The Wolverine starring Hugh Jackman, is among one of the highly anticipated superhero films of the year. With this second stand alone Marvel film featuring the clawed mutant Wolverine, the filmmakers have an obstacle to overcome: the disappointing albeit successful X-Men Origins: Wolverine. Director James Mangold and Marvel do that by borrowing from Uncanny X-Men #172 published in 1983 where the X-Men battle baddies in Japan.
Some of the similarities between the film and comic other than location, are the inclusion of the characters Mariko Yashida, Harada, Yukio and Viper. In the film Viper is a mutant and American. In the comic she appears to be some kind of assassin and is Japanese. Other roles are switched as well, but for the sake of not having any spoilers, we’ll leave out those details. It’s merely interesting to notice what Hollywood does to make something different from the source material while keeping the essence of it alive.
In this “sequel” to X-Men: The Last Stand. Wolverine has exiled himself from The X-Men and retreated to Canada where he lives as a kind of mountain man and is haunted by Jean Grey’s spirit in his dreams. He is found by Yukio, a female Samurai with the ability to see people’s deaths, sent to invite Logan-Wolvie’s real name for those who are unaware-to Japan at the request of Yashida, a Japanese soldier whose life Wolverine saved during the bombing of Nagasaki and Mariko’s Grandfather; who is dying.
Compelled to pay his respects and attempting to escape his past, Wolverine accompanies Yukio to Japan and meets the man he saved sixty-eight years ago. While there he uncovers a plan to kill Mariko and decides to become her protector. This is a task which tests Wolverine’s spirit and perseverance in unexpected ways, aiding him in rediscovering his reason for being the hero.
One aspect of the film that is especially enjoyable, is the portrayal of Japanese customs and culture. Mangold ‘et al do this so well, that we are able to see Japanese culture through the eyes of the Japanese and for those familiar with the culture, it is a breath of fresh air because true Japanese culture tends to get reduced to Samurai philosophies in Western cinema.
Marvel should be proud of The Wolverine because it does a superb job of restoring the iconic legend to his proper visceral, animalistic persona. Perhaps the only critique from this fan of films and Wolverine is that Adamantium is stronger than steel, even Japanese steel; unless we are supposed to assume that the Katanas in the film are made of the same metal as Wolverine’s claws. Otherwise, bravo, well done, splendid and all that!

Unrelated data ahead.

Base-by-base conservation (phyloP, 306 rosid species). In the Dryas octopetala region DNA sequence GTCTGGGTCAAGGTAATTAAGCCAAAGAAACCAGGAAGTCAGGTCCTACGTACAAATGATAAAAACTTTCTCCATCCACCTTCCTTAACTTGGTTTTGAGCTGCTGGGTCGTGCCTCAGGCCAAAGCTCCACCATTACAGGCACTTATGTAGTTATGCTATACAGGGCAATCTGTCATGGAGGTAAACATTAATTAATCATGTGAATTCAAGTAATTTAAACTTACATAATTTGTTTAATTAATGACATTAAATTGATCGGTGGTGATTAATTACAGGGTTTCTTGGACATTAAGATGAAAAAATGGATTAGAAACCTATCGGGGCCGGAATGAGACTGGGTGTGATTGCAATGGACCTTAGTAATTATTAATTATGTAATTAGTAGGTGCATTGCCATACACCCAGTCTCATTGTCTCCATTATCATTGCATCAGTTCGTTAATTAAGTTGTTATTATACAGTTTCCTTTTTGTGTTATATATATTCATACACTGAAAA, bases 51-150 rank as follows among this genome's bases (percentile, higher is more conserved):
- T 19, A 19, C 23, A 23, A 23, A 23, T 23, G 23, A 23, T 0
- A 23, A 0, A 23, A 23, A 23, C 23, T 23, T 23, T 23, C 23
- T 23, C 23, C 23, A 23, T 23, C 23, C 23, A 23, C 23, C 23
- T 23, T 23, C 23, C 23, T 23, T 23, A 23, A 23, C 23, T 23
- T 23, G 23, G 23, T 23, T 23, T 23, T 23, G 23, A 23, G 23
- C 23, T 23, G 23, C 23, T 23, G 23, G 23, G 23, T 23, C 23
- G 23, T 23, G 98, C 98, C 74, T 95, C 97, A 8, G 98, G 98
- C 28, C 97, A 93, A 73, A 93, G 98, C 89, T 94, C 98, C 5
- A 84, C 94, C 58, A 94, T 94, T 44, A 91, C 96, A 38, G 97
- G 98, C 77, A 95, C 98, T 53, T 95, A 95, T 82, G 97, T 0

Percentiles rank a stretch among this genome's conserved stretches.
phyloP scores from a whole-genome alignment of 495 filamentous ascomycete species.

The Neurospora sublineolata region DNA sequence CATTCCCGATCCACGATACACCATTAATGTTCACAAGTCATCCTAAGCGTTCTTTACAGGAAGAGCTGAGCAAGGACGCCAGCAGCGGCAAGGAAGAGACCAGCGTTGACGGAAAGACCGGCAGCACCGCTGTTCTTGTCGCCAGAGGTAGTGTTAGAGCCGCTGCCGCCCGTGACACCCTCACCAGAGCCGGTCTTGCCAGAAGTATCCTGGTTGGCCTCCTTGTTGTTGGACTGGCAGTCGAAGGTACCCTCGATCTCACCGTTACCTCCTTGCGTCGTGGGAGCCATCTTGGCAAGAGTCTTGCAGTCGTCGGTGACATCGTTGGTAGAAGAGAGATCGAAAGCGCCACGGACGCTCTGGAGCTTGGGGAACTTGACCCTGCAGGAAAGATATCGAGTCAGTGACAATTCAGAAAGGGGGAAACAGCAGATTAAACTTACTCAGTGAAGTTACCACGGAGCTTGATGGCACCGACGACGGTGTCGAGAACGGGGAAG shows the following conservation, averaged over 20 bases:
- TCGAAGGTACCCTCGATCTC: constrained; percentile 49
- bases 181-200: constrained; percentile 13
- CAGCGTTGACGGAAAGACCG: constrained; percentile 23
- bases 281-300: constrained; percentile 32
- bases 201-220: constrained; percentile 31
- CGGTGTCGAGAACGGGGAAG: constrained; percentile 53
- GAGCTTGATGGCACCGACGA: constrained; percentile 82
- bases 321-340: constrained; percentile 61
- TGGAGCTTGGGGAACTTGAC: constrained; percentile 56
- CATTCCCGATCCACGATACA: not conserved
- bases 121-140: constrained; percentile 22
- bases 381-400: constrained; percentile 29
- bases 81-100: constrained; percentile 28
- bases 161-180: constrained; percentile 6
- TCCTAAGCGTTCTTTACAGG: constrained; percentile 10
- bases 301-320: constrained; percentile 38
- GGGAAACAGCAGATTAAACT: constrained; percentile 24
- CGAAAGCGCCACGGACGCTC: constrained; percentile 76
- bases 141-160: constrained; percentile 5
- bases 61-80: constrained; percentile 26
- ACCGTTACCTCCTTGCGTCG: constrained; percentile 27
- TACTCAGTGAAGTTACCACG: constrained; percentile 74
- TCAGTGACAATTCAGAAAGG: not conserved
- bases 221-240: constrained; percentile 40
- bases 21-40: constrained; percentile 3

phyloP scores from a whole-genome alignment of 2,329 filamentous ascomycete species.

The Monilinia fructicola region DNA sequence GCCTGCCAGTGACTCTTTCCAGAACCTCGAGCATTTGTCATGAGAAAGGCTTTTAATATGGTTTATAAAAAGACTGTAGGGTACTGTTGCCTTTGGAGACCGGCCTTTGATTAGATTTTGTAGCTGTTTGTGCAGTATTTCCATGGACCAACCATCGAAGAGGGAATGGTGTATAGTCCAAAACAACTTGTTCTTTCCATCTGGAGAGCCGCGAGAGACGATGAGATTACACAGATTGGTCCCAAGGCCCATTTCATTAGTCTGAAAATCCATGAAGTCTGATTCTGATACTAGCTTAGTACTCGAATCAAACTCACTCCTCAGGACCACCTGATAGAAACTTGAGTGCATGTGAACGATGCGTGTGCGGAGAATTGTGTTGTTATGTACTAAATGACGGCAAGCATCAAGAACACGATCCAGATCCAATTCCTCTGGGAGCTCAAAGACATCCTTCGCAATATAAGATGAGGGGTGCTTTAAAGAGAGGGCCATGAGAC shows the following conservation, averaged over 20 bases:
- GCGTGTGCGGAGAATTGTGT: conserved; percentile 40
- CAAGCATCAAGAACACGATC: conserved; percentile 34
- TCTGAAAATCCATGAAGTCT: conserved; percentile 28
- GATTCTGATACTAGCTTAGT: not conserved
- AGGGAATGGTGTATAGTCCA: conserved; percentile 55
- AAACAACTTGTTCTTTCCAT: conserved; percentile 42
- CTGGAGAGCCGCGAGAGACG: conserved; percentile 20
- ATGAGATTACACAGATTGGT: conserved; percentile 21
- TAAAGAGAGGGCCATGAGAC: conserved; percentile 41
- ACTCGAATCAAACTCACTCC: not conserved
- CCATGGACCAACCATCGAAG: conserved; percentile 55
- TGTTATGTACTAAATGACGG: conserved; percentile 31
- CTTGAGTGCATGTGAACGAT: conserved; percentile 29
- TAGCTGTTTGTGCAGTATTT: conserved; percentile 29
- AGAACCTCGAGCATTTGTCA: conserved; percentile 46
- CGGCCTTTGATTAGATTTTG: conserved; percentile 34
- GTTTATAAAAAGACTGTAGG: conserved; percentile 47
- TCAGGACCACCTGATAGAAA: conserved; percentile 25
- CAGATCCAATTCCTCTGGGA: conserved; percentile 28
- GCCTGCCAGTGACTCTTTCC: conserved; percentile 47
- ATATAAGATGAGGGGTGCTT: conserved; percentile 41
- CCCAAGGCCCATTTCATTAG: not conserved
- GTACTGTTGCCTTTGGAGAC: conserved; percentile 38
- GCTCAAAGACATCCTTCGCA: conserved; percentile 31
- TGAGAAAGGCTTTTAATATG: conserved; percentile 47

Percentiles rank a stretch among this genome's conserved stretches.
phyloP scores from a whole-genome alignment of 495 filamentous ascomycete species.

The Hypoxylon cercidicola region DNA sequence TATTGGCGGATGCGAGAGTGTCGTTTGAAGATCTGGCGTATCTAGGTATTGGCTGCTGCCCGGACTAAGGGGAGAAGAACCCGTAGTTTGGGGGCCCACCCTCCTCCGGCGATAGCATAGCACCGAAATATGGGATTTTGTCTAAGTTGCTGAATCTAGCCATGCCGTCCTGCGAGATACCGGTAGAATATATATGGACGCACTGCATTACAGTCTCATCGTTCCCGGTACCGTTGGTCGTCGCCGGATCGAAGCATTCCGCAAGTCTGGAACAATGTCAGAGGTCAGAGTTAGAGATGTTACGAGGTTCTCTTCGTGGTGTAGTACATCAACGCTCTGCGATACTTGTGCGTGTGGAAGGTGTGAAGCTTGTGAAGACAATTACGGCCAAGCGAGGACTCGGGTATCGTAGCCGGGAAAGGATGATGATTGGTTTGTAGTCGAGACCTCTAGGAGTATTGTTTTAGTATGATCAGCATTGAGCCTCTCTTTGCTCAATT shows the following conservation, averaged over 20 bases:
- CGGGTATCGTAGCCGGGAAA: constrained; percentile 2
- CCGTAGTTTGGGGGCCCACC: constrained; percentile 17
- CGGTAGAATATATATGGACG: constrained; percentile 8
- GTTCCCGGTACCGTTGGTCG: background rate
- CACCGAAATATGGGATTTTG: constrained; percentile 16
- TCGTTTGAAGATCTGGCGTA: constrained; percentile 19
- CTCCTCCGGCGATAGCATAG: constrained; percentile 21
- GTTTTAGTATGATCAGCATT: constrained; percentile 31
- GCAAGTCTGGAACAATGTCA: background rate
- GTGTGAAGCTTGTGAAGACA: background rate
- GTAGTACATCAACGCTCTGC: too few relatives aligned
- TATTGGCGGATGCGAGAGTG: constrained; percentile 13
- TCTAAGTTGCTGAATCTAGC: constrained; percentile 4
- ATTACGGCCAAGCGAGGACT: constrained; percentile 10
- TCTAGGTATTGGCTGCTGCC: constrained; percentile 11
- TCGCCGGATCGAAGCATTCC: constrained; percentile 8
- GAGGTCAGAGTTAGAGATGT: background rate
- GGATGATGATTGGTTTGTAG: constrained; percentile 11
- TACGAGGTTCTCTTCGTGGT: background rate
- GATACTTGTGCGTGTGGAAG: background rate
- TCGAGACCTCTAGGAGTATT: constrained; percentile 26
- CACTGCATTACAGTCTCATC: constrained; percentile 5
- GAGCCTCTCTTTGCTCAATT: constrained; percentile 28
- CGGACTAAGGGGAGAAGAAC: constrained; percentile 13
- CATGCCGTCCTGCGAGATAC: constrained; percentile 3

Also, be sure to stay after the credits for a treat that should get many an X-Men fan excited. This fan sure was!
Of the many films that were released in 2012 there were three that could be said to be the most anticipated throughout the year up to their release as the year came to a close. Those three films are The Hobbit, Les Miserables and Django Unchained. Each of these motion pictures has either breathed new life into an aging genre or has been innovative in some way that may change how films are made in the near future.
Hundreds, if not millions have been waiting for a number of years for this film to finally make it to the big screen; especially after Peter Jackson returned to the Director’s chair. Jackson not only accomplished the same dramatic scope and majesty with The Hobbit as he did with The Lord of The Rings Trilogy, he also did something truly innovative. He and the rest of the crew on The Hobbit chose to film at a higher frame rate of forty frames per second—the standard is 35 fps—this resulted in a picture that is so clear, the viewer is hard pressed to believe that the characters are anywhere else but in the same room. Truthfully, the “hyper-realism” took some getting used to. Nonetheless, it only served to bring the story to life—literally.
For those familiar with the process of filming a musical, they understand that the standard way is to have the actors lip sync to pre-recorded tracks of themselves singing. This sometimes results in a less than authentic emotional performance from the actors/actresses because they may have made different character choices when they originally sang than when they are filming. Director Tom Hooper—wanting to capture a more authentic musical experience on film—chose to have the actors sing while filming with only the music to sing to. The result is astronomically moving performances by Anne Hathaway, Hugh Jackman, Eddie Redmayne and Amanda Seyfried. Every cast member had the ability to respond to the moment as they normally would while filming a speaking part making each character seem much more genuine in their emotionality. This was truly an original way to approach a generations old genre and give it new life.
Any genre that Quentin Tarantino touches is going to be changed from old and dry to new, edgy and purely entertaining. This is something that Tarantino does well and has his entire career. Django takes the western and flips it on its head. What we get is a story with as many twists and turns as the best thrillers, mingled with ingenious dialogue that intrigues instead of bores and Tarantino’s own brand of brutal, fast-paced and bloody action. This one is bound to be as popular as Inglorious Basterds and Pulp Fiction. Jamie Foxx, Christoph Waltz and Leonardo DiCaprio give effortless performances. Django Unchained is a film worth seeing for any fan of Tarantino’s work.
If you haven’t seen any of these three films yet, stop hesitating. Regardless of which you choose they will leave you breathless, inspired or just plain exhilarated.